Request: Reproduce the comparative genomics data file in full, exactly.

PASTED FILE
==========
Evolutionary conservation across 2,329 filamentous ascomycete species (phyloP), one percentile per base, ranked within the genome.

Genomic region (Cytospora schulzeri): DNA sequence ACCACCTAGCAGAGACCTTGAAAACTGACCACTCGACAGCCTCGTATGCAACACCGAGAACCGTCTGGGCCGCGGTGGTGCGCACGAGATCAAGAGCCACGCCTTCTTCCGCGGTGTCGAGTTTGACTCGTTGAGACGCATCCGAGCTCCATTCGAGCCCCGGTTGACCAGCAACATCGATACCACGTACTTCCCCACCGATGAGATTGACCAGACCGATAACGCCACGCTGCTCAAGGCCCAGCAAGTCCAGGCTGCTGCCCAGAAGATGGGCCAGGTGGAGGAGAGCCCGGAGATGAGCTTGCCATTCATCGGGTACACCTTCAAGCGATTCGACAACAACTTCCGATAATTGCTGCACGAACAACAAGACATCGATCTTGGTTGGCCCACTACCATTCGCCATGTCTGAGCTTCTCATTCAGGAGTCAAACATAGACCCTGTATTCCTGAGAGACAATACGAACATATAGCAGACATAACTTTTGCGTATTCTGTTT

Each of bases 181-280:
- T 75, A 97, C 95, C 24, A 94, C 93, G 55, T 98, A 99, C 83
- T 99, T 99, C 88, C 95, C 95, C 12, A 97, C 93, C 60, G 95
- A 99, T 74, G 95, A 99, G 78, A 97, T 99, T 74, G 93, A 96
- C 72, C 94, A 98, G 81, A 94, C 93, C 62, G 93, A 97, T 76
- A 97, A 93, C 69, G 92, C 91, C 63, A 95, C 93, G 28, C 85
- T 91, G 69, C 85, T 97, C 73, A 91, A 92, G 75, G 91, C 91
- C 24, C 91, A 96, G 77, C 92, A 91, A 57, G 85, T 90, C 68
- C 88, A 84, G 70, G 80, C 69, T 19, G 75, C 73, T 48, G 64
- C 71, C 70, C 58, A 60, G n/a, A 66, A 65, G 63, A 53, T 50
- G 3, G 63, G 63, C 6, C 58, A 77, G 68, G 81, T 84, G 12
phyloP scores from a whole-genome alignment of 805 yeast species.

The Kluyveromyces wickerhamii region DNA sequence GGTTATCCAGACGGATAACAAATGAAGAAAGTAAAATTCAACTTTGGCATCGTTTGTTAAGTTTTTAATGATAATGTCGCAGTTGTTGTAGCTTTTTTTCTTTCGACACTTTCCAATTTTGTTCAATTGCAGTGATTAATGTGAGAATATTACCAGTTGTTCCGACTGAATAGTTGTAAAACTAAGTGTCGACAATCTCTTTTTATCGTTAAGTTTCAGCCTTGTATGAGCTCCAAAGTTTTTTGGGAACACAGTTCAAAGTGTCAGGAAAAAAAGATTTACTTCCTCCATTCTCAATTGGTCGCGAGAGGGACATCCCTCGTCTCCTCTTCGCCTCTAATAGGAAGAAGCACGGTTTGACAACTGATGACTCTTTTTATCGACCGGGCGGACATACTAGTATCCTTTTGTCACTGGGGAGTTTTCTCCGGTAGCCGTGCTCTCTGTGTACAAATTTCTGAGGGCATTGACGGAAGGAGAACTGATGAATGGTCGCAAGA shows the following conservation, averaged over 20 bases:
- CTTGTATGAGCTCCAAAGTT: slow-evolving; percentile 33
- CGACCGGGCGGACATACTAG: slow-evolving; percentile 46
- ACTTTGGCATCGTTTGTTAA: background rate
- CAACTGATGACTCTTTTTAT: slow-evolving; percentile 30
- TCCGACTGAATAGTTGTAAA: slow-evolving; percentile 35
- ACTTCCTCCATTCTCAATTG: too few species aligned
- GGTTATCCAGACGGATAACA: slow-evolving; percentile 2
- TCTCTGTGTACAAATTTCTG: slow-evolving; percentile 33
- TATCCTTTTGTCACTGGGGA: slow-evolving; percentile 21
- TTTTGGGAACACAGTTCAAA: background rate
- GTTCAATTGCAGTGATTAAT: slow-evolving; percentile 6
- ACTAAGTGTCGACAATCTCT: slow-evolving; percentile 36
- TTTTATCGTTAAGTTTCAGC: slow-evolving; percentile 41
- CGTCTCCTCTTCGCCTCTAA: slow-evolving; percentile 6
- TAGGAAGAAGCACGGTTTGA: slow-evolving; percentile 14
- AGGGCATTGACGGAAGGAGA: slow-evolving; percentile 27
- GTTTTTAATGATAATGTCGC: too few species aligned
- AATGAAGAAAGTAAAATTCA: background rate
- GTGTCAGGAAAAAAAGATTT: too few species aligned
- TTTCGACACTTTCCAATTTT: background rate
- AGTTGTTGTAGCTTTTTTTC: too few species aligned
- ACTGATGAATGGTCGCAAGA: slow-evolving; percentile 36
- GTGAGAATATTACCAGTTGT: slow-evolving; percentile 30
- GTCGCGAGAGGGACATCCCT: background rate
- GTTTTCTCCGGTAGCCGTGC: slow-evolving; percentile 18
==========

Evolutionary conservation across 2,329 filamentous ascomycete species (phyloP), one percentile per base, ranked within the genome.

Genomic region (Cytospora schulzeri): DNA sequence ACCACCTAGCAGAGACCTTGAAAACTGACCACTCGACAGCCTCGTATGCAACACCGAGAACCGTCTGGGCCGCGGTGGTGCGCACGAGATCAAGAGCCACGCCTTCTTCCGCGGTGTCGAGTTTGACTCGTTGAGACGCATCCGAGCTCCATTCGAGCCCCGGTTGACCAGCAACATCGATACCACGTACTTCCCCACCGATGAGATTGACCAGACCGATAACGCCACGCTGCTCAAGGCCCAGCAAGTCCAGGCTGCTGCCCAGAAGATGGGCCAGGTGGAGGAGAGCCCGGAGATGAGCTTGCCATTCATCGGGTACACCTTCAAGCGATTCGACAACAACTTCCGATAATTGCTGCACGAACAACAAGACATCGATCTTGGTTGGCCCACTACCATTCGCCATGTCTGAGCTTCTCATTCAGGAGTCAAACATAGACCCTGTATTCCTGAGAGACAATACGAACATATAGCAGACATAACTTTTGCGTATTCTGTTT

Each of bases 181-280:
- T 75, A 97, C 95, C 24, A 94, C 93, G 55, T 98, A 99, C 83
- T 99, T 99, C 88, C 95, C 95, C 12, A 97, C 93, C 60, G 95
- A 99, T 74, G 95, A 99, G 78, A 97, T 99, T 74, G 93, A 96
- C 72, C 94, A 98, G 81, A 94, C 93, C 62, G 93, A 97, T 76
- A 97, A 93, C 69, G 92, C 91, C 63, A 95, C 93, G 28, C 85
- T 91, G 69, C 85, T 97, C 73, A 91, A 92, G 75, G 91, C 91
- C 24, C 91, A 96, G 77, C 92, A 91, A 57, G 85, T 90, C 68
- C 88, A 84, G 70, G 80, C 69, T 19, G 75, C 73, T 48, G 64
- C 71, C 70, C 58, A 60, G n/a, A 66, A 65, G 63, A 53, T 50
- G 3, G 63, G 63, C 6, C 58, A 77, G 68, G 81, T 84, G 12
phyloP scores from a whole-genome alignment of 805 yeast species.

The Kluyveromyces wickerhamii region DNA sequence GGTTATCCAGACGGATAACAAATGAAGAAAGTAAAATTCAACTTTGGCATCGTTTGTTAAGTTTTTAATGATAATGTCGCAGTTGTTGTAGCTTTTTTTCTTTCGACACTTTCCAATTTTGTTCAATTGCAGTGATTAATGTGAGAATATTACCAGTTGTTCCGACTGAATAGTTGTAAAACTAAGTGTCGACAATCTCTTTTTATCGTTAAGTTTCAGCCTTGTATGAGCTCCAAAGTTTTTTGGGAACACAGTTCAAAGTGTCAGGAAAAAAAGATTTACTTCCTCCATTCTCAATTGGTCGCGAGAGGGACATCCCTCGTCTCCTCTTCGCCTCTAATAGGAAGAAGCACGGTTTGACAACTGATGACTCTTTTTATCGACCGGGCGGACATACTAGTATCCTTTTGTCACTGGGGAGTTTTCTCCGGTAGCCGTGCTCTCTGTGTACAAATTTCTGAGGGCATTGACGGAAGGAGAACTGATGAATGGTCGCAAGA shows the following conservation, averaged over 20 bases:
- CTTGTATGAGCTCCAAAGTT: slow-evolving; percentile 33
- CGACCGGGCGGACATACTAG: slow-evolving; percentile 46
- ACTTTGGCATCGTTTGTTAA: background rate
- CAACTGATGACTCTTTTTAT: slow-evolving; percentile 30
- TCCGACTGAATAGTTGTAAA: slow-evolving; percentile 35
- ACTTCCTCCATTCTCAATTG: too few species aligned
- GGTTATCCAGACGGATAACA: slow-evolving; percentile 2
- TCTCTGTGTACAAATTTCTG: slow-evolving; percentile 33
- TATCCTTTTGTCACTGGGGA: slow-evolving; percentile 21
- TTTTGGGAACACAGTTCAAA: background rate
- GTTCAATTGCAGTGATTAAT: slow-evolving; percentile 6
- ACTAAGTGTCGACAATCTCT: slow-evolving; percentile 36
- TTTTATCGTTAAGTTTCAGC: slow-evolving; percentile 41
- CGTCTCCTCTTCGCCTCTAA: slow-evolving; percentile 6
- TAGGAAGAAGCACGGTTTGA: slow-evolving; percentile 14
- AGGGCATTGACGGAAGGAGA: slow-evolving; percentile 27
- GTTTTTAATGATAATGTCGC: too few species aligned
- AATGAAGAAAGTAAAATTCA: background rate
- GTGTCAGGAAAAAAAGATTT: too few species aligned
- TTTCGACACTTTCCAATTTT: background rate
- AGTTGTTGTAGCTTTTTTTC: too few species aligned
- ACTGATGAATGGTCGCAAGA: slow-evolving; percentile 36
- GTGAGAATATTACCAGTTGT: slow-evolving; percentile 30
- GTCGCGAGAGGGACATCCCT: background rate
- GTTTTCTCCGGTAGCCGTGC: slow-evolving; percentile 18